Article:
Here I am reading Rudin's Book(3rd).
I encountered some problems in Theorem 2.20, page 32.
If p is a limit point of a set E, then every neighborhood of p contains infinitely many points of E.
By intutition or imagination, I can understand the theorem, but I just don't understand why it says,
"The neighborhood Nr(p) contains no point q of E such that p=/=q (not equal), so that p is not a limit point of E." in the proof.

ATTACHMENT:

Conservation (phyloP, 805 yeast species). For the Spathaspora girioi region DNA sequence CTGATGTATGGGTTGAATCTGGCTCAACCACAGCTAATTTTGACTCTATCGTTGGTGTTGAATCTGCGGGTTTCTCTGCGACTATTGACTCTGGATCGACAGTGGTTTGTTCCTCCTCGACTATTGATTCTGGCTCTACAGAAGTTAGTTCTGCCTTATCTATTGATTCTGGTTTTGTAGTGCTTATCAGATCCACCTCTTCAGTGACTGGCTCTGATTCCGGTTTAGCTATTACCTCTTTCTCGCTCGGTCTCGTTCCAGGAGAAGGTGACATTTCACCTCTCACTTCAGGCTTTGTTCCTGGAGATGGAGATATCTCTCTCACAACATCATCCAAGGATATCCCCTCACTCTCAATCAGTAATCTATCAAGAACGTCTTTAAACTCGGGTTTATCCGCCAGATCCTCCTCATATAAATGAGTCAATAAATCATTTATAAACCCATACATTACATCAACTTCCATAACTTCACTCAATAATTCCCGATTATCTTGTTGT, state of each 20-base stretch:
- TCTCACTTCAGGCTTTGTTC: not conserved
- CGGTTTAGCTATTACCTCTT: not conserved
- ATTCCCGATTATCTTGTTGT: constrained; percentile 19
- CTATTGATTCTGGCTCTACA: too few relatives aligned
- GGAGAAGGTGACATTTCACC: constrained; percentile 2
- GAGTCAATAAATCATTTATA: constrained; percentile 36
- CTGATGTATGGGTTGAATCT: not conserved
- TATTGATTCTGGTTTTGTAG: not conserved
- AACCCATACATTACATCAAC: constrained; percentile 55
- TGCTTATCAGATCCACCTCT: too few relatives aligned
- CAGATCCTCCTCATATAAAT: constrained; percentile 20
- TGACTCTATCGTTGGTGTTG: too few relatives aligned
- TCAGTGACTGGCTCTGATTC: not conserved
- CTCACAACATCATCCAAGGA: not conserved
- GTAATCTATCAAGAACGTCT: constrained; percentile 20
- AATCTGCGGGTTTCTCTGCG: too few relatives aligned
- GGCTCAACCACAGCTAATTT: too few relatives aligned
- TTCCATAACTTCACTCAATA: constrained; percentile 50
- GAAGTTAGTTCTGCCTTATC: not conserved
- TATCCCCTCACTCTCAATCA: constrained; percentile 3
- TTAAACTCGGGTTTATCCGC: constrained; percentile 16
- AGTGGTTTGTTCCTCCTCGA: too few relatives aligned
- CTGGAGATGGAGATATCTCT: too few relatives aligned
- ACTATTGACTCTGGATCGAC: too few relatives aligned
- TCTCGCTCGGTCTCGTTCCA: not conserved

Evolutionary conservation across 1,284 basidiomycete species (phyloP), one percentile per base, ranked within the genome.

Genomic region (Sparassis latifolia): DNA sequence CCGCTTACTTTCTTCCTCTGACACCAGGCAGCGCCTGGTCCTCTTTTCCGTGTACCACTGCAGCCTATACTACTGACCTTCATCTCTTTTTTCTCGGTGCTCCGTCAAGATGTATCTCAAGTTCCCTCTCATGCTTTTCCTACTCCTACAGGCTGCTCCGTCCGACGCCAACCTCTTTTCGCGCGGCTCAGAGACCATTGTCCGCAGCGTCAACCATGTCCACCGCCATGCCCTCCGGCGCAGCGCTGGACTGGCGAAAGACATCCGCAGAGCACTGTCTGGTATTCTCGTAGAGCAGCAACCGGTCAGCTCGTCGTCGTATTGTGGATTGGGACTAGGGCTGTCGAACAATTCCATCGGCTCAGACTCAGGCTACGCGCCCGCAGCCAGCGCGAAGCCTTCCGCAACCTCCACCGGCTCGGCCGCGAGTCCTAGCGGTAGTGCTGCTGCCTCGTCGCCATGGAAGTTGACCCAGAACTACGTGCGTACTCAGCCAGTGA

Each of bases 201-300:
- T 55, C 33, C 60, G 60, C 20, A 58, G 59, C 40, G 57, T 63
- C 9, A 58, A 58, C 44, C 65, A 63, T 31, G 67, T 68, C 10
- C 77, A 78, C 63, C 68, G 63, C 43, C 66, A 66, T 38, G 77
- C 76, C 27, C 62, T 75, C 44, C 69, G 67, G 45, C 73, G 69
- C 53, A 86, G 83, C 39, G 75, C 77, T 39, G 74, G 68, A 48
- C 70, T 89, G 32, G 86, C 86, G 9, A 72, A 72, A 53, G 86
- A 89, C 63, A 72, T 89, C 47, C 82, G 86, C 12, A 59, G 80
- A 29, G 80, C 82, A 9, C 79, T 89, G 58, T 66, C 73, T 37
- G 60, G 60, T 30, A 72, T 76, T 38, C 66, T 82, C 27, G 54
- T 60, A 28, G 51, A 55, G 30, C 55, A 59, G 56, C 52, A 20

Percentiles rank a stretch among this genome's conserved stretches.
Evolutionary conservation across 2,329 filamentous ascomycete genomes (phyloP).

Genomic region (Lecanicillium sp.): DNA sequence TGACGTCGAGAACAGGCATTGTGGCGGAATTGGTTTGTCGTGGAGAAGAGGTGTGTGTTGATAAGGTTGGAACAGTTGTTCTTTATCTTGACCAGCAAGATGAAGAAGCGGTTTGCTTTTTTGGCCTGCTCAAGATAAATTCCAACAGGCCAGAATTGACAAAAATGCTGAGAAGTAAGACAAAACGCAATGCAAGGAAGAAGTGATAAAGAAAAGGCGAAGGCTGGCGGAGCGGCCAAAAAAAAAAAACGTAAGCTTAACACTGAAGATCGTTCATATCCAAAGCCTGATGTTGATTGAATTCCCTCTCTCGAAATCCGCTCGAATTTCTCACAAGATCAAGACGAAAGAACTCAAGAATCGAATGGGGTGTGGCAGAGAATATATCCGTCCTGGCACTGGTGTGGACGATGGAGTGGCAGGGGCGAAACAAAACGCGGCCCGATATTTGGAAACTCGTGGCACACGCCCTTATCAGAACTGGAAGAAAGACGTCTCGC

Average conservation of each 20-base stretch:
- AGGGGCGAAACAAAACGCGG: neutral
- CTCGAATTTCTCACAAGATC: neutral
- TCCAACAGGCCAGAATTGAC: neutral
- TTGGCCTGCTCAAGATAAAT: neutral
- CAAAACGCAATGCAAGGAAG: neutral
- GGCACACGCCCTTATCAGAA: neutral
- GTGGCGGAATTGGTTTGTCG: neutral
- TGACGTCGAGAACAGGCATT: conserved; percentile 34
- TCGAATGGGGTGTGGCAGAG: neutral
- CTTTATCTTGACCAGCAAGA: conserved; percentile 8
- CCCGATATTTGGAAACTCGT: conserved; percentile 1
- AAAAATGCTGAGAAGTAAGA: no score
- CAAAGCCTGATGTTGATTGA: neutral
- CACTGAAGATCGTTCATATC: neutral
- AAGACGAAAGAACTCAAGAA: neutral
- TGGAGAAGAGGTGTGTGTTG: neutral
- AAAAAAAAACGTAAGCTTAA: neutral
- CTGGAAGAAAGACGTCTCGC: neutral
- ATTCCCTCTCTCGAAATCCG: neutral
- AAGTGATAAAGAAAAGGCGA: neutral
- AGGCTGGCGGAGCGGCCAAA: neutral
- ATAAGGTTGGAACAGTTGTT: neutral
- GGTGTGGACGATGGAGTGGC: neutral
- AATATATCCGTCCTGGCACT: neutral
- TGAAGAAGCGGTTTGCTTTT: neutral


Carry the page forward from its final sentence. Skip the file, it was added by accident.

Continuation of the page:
I think it would be that Nr(p) contains some q when r is in some range, but in other range of r, there is no q of E such that p=/=q. In other words, not every neighborhood of p contains a q of E, such that p=/=q.
Is there anyone who has the book on hands?